• Does the organisation do business like this? Reputable companies don’t do cold calls; they normally rely on physical mail which will include your name and some identifier, such as a social security or National Insurance number that you can verify. In the UK, HMRC will not make threatening phonecalls and tell you to “get in touch now” to get you to pay your taxes or “face the consequences”. This is a scam. If you owe taxes, they will send you a letter.
  • If you receive a phone call playing a recorded message that is not from a company you currently have business with, you can safely put the phone down. Most reputable companies do not use automated (‘robo’) calls.
  • If the domain name does not match the company’s real one (you can just use Google to search for the name) or the real name does not have a slash after it, the domain name is fake. It’s a scam.

Many companies have pages giving details on how they will or will not contact you so you can recognise a real approach from a scam; Royal Mail’s is here. Your bank will likely send you a letter or give you a leaflet telling you these things. There are a lot of scams around but they all follow similar patterns and if you delete any cold text that asks for money or details and put the phone down on any cold call, especially if it plays a recorded message, you can’t go wrong.

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‘Free speech’ irrelevant to Batley cartoon row

Indigo Jo Blogs - 27 March, 2021 - 10:53
A 17th-century stone school building behind a low stone wall. A silver-grey hatchback car can be seen behind the railings. A yellow parking restrictions sign is in front of the railing.Batley Grammar School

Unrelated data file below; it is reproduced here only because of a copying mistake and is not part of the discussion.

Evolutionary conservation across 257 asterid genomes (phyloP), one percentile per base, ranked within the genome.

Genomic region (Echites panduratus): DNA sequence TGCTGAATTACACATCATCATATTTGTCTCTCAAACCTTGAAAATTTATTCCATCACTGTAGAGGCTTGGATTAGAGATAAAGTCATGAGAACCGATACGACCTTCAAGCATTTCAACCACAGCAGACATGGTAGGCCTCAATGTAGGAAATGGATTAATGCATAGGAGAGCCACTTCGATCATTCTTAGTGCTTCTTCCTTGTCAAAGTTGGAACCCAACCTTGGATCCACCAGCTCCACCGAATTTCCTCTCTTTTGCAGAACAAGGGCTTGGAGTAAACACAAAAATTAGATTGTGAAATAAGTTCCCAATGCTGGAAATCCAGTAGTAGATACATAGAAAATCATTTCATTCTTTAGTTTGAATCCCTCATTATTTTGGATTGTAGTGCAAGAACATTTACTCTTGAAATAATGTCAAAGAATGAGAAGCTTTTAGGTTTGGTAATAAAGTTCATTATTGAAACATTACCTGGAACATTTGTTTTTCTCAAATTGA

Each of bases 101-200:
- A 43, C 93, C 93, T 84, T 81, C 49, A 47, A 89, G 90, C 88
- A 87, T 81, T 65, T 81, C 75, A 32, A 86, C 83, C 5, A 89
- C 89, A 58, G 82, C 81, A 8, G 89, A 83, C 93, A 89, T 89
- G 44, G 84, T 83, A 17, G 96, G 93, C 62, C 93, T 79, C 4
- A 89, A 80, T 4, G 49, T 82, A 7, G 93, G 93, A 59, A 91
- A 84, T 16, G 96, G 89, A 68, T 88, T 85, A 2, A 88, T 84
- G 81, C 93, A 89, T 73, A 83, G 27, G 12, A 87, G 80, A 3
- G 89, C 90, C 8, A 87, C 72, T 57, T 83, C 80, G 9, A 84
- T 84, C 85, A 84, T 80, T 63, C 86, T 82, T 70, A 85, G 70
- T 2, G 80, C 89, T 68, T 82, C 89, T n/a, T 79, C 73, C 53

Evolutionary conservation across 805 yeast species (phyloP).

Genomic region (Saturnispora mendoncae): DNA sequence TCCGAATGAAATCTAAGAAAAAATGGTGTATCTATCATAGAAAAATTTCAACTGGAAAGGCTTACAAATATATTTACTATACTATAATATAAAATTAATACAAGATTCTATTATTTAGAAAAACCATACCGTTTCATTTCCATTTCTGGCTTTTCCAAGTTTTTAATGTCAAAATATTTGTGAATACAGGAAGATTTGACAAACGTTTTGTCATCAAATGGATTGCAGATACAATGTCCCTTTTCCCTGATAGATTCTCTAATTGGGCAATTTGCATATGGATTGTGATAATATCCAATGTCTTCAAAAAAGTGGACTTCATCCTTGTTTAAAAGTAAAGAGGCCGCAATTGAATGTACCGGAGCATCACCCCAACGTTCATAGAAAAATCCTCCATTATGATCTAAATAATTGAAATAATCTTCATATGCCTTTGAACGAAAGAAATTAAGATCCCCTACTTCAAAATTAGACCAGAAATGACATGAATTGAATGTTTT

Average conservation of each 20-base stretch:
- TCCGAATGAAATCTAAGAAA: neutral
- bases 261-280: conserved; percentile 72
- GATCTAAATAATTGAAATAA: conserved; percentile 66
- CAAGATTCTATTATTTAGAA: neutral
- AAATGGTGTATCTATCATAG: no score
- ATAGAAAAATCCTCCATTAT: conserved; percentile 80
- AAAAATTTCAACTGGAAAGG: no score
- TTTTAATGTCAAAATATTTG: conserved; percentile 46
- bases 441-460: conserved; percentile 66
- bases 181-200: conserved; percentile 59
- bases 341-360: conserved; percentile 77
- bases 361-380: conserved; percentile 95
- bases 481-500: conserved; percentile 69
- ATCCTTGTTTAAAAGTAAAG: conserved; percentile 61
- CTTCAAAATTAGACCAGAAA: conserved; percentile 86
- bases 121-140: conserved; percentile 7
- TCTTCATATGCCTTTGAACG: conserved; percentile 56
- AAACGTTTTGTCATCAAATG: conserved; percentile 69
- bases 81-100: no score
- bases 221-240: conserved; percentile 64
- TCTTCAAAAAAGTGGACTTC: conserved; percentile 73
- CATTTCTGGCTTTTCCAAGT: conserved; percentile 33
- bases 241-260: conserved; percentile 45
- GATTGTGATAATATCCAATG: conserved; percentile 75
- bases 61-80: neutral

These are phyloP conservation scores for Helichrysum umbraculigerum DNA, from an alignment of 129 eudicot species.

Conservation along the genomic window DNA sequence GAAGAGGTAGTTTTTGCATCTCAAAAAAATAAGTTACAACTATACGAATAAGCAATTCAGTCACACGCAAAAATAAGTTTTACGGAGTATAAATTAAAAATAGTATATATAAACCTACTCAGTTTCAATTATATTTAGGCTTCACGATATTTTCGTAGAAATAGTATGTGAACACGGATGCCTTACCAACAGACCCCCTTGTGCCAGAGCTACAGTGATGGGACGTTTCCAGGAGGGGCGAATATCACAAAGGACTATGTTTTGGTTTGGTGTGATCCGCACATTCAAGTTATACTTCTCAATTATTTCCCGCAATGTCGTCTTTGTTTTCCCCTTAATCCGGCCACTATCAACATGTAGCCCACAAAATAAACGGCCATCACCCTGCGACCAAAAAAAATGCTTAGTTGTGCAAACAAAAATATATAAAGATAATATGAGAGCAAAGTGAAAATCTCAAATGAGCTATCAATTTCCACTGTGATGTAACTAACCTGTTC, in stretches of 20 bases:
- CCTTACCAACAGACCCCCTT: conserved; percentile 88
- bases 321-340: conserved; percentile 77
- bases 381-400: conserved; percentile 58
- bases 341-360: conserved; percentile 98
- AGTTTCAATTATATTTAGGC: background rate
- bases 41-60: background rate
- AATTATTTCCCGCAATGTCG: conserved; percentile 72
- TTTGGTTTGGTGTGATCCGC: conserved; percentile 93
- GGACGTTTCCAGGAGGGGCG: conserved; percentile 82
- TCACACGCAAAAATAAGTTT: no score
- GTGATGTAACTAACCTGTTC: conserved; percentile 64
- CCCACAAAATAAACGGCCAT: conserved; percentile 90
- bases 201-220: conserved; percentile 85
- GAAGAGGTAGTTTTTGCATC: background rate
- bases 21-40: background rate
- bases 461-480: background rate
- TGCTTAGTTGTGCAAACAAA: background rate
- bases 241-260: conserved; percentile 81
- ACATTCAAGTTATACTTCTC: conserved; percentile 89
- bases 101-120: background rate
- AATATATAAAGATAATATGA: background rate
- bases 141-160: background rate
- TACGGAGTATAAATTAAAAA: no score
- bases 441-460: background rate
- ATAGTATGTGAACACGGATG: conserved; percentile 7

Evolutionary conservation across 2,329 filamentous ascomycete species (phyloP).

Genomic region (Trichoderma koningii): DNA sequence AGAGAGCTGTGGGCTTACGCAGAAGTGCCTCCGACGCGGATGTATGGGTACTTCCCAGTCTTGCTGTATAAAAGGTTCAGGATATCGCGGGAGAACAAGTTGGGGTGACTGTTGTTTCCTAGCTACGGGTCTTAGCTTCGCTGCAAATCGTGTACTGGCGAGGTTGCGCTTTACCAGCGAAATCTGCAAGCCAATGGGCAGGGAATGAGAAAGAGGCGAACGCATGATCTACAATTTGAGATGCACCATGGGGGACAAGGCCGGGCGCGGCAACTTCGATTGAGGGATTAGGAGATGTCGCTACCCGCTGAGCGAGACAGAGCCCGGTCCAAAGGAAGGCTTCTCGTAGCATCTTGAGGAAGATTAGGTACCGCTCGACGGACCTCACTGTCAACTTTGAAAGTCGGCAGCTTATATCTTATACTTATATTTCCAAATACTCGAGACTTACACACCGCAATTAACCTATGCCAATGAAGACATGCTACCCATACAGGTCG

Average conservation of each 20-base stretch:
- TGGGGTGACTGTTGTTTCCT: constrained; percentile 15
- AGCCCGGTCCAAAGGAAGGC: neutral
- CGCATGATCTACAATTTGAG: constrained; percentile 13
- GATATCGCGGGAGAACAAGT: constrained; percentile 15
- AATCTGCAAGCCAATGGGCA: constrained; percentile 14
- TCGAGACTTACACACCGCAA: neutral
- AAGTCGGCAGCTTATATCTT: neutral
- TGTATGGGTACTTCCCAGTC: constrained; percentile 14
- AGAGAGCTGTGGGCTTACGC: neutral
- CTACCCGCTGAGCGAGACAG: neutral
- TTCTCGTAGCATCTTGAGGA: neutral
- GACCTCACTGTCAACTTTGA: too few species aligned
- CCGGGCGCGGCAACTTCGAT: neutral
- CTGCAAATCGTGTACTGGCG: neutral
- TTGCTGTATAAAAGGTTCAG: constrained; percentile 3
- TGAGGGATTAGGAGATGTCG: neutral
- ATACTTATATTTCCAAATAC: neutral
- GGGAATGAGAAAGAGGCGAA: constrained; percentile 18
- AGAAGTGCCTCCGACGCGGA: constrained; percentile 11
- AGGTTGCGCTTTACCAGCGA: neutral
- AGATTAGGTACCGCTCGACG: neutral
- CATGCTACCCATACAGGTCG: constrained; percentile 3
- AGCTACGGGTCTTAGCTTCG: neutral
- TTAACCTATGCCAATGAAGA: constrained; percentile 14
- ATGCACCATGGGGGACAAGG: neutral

This week a teacher at a school in Batley, Yorkshire was suspended after showing his year 9 (aged 13-14) pupils, some of them Muslims, a cartoon originating with the French magazine Charlie Hebdo depicting the Prophet Muhammad (sall’ Allahu ‘alaihi wa sallam) with the exaggerated facial features characteristic of that publication and a bomb in his turban, then invited the class to discuss whether they or the attackers were to blame for the massacre of their writers and staff. This has led to demonstrations outside the school by a group of angry Muslim parents demanding he be sacked and/or charged with inciting hatred on religious grounds; the school has reverted to online learning as it had been until the beginning of March. What I want to discuss here is a detail I was told on social media: that the teacher told his pupils that some of them would find it offensive, but that it was his right to freedom of expression, as per “British values”, to do so. Similar claims have been made by others, often with the suggestion that Muslims could leave the country if they do not like it. There has also been criticism of the school for suspending the teacher; they have been accused of caving in to the ‘mob’ (which was actually an orderly group of protesters) while the local authority has been accused among other things of not considering how the matter affects “the overall health of British democracy” by not coming out in condemnation (the school is an academy so out of their control).